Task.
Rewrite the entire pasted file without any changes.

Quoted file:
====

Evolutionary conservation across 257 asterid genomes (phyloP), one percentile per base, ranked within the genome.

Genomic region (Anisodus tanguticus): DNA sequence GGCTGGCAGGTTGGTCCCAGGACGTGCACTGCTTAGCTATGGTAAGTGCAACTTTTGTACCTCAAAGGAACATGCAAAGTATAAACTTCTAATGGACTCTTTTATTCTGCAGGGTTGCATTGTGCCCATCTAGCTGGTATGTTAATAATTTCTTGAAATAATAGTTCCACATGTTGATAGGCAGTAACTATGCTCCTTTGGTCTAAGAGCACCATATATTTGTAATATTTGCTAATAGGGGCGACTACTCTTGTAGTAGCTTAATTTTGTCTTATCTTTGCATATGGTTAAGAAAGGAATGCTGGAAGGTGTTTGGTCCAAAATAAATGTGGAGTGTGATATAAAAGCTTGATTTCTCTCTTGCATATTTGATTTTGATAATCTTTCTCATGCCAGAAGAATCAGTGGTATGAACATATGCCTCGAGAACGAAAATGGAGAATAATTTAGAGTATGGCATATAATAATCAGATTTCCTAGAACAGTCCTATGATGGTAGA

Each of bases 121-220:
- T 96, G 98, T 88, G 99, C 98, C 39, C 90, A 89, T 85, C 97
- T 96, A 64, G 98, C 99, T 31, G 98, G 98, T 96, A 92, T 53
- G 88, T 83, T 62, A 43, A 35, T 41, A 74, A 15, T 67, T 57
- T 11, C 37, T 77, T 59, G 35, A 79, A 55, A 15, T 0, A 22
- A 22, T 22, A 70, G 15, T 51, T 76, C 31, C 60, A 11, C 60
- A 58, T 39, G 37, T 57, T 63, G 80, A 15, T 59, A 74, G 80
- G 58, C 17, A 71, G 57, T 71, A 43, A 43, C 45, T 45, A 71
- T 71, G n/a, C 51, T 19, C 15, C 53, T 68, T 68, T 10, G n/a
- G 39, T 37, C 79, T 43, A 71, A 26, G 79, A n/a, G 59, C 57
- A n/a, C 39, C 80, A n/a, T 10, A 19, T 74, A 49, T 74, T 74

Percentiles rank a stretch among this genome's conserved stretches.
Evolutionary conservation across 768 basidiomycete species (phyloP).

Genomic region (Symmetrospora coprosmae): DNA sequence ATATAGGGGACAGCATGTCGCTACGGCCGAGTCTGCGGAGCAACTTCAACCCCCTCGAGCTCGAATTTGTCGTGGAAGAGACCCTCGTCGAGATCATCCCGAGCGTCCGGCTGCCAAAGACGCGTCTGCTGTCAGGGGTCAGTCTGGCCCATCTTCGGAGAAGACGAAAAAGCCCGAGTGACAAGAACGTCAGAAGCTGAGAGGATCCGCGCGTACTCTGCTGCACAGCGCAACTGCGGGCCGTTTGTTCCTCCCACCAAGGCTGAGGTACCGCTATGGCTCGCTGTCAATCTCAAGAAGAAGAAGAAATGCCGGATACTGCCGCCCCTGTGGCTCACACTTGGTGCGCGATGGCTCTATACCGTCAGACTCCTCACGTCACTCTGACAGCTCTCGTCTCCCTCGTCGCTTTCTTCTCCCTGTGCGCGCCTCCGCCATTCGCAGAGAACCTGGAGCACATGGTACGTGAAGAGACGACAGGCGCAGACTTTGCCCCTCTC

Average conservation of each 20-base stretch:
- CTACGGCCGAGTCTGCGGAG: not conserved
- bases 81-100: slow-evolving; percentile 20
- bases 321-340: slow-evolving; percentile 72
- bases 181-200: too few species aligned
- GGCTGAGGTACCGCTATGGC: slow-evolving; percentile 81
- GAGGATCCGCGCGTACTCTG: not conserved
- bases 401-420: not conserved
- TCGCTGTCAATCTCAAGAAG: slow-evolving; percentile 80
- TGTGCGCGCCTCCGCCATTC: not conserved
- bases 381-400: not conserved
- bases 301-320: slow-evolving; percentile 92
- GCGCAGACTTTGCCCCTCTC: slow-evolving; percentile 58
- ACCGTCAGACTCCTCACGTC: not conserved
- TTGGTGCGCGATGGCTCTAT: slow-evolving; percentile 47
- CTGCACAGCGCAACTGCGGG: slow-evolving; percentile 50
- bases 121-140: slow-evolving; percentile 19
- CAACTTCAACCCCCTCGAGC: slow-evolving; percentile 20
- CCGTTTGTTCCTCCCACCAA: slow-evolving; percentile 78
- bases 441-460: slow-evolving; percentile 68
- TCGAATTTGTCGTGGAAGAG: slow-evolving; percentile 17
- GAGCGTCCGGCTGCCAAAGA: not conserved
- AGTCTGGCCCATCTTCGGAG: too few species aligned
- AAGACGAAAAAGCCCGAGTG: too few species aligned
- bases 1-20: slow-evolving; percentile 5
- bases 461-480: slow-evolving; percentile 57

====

Evolutionary conservation across 257 asterid genomes (phyloP), one percentile per base, ranked within the genome.

Genomic region (Anisodus tanguticus): DNA sequence GGCTGGCAGGTTGGTCCCAGGACGTGCACTGCTTAGCTATGGTAAGTGCAACTTTTGTACCTCAAAGGAACATGCAAAGTATAAACTTCTAATGGACTCTTTTATTCTGCAGGGTTGCATTGTGCCCATCTAGCTGGTATGTTAATAATTTCTTGAAATAATAGTTCCACATGTTGATAGGCAGTAACTATGCTCCTTTGGTCTAAGAGCACCATATATTTGTAATATTTGCTAATAGGGGCGACTACTCTTGTAGTAGCTTAATTTTGTCTTATCTTTGCATATGGTTAAGAAAGGAATGCTGGAAGGTGTTTGGTCCAAAATAAATGTGGAGTGTGATATAAAAGCTTGATTTCTCTCTTGCATATTTGATTTTGATAATCTTTCTCATGCCAGAAGAATCAGTGGTATGAACATATGCCTCGAGAACGAAAATGGAGAATAATTTAGAGTATGGCATATAATAATCAGATTTCCTAGAACAGTCCTATGATGGTAGA

Each of bases 121-220:
- T 96, G 98, T 88, G 99, C 98, C 39, C 90, A 89, T 85, C 97
- T 96, A 64, G 98, C 99, T 31, G 98, G 98, T 96, A 92, T 53
- G 88, T 83, T 62, A 43, A 35, T 41, A 74, A 15, T 67, T 57
- T 11, C 37, T 77, T 59, G 35, A 79, A 55, A 15, T 0, A 22
- A 22, T 22, A 70, G 15, T 51, T 76, C 31, C 60, A 11, C 60
- A 58, T 39, G 37, T 57, T 63, G 80, A 15, T 59, A 74, G 80
- G 58, C 17, A 71, G 57, T 71, A 43, A 43, C 45, T 45, A 71
- T 71, G n/a, C 51, T 19, C 15, C 53, T 68, T 68, T 10, G n/a
- G 39, T 37, C 79, T 43, A 71, A 26, G 79, A n/a, G 59, C 57
- A n/a, C 39, C 80, A n/a, T 10, A 19, T 74, A 49, T 74, T 74

Percentiles rank a stretch among this genome's conserved stretches.
Evolutionary conservation across 768 basidiomycete species (phyloP).

Genomic region (Symmetrospora coprosmae): DNA sequence ATATAGGGGACAGCATGTCGCTACGGCCGAGTCTGCGGAGCAACTTCAACCCCCTCGAGCTCGAATTTGTCGTGGAAGAGACCCTCGTCGAGATCATCCCGAGCGTCCGGCTGCCAAAGACGCGTCTGCTGTCAGGGGTCAGTCTGGCCCATCTTCGGAGAAGACGAAAAAGCCCGAGTGACAAGAACGTCAGAAGCTGAGAGGATCCGCGCGTACTCTGCTGCACAGCGCAACTGCGGGCCGTTTGTTCCTCCCACCAAGGCTGAGGTACCGCTATGGCTCGCTGTCAATCTCAAGAAGAAGAAGAAATGCCGGATACTGCCGCCCCTGTGGCTCACACTTGGTGCGCGATGGCTCTATACCGTCAGACTCCTCACGTCACTCTGACAGCTCTCGTCTCCCTCGTCGCTTTCTTCTCCCTGTGCGCGCCTCCGCCATTCGCAGAGAACCTGGAGCACATGGTACGTGAAGAGACGACAGGCGCAGACTTTGCCCCTCTC

Average conservation of each 20-base stretch:
- CTACGGCCGAGTCTGCGGAG: not conserved
- bases 81-100: slow-evolving; percentile 20
- bases 321-340: slow-evolving; percentile 72
- bases 181-200: too few species aligned
- GGCTGAGGTACCGCTATGGC: slow-evolving; percentile 81
- GAGGATCCGCGCGTACTCTG: not conserved
- bases 401-420: not conserved
- TCGCTGTCAATCTCAAGAAG: slow-evolving; percentile 80
- TGTGCGCGCCTCCGCCATTC: not conserved
- bases 381-400: not conserved
- bases 301-320: slow-evolving; percentile 92
- GCGCAGACTTTGCCCCTCTC: slow-evolving; percentile 58
- ACCGTCAGACTCCTCACGTC: not conserved
- TTGGTGCGCGATGGCTCTAT: slow-evolving; percentile 47
- CTGCACAGCGCAACTGCGGG: slow-evolving; percentile 50
- bases 121-140: slow-evolving; percentile 19
- CAACTTCAACCCCCTCGAGC: slow-evolving; percentile 20
- CCGTTTGTTCCTCCCACCAA: slow-evolving; percentile 78
- bases 441-460: slow-evolving; percentile 68
- TCGAATTTGTCGTGGAAGAG: slow-evolving; percentile 17
- GAGCGTCCGGCTGCCAAAGA: not conserved
- AGTCTGGCCCATCTTCGGAG: too few species aligned
- AAGACGAAAAAGCCCGAGTG: too few species aligned
- bases 1-20: slow-evolving; percentile 5
- bases 461-480: slow-evolving; percentile 57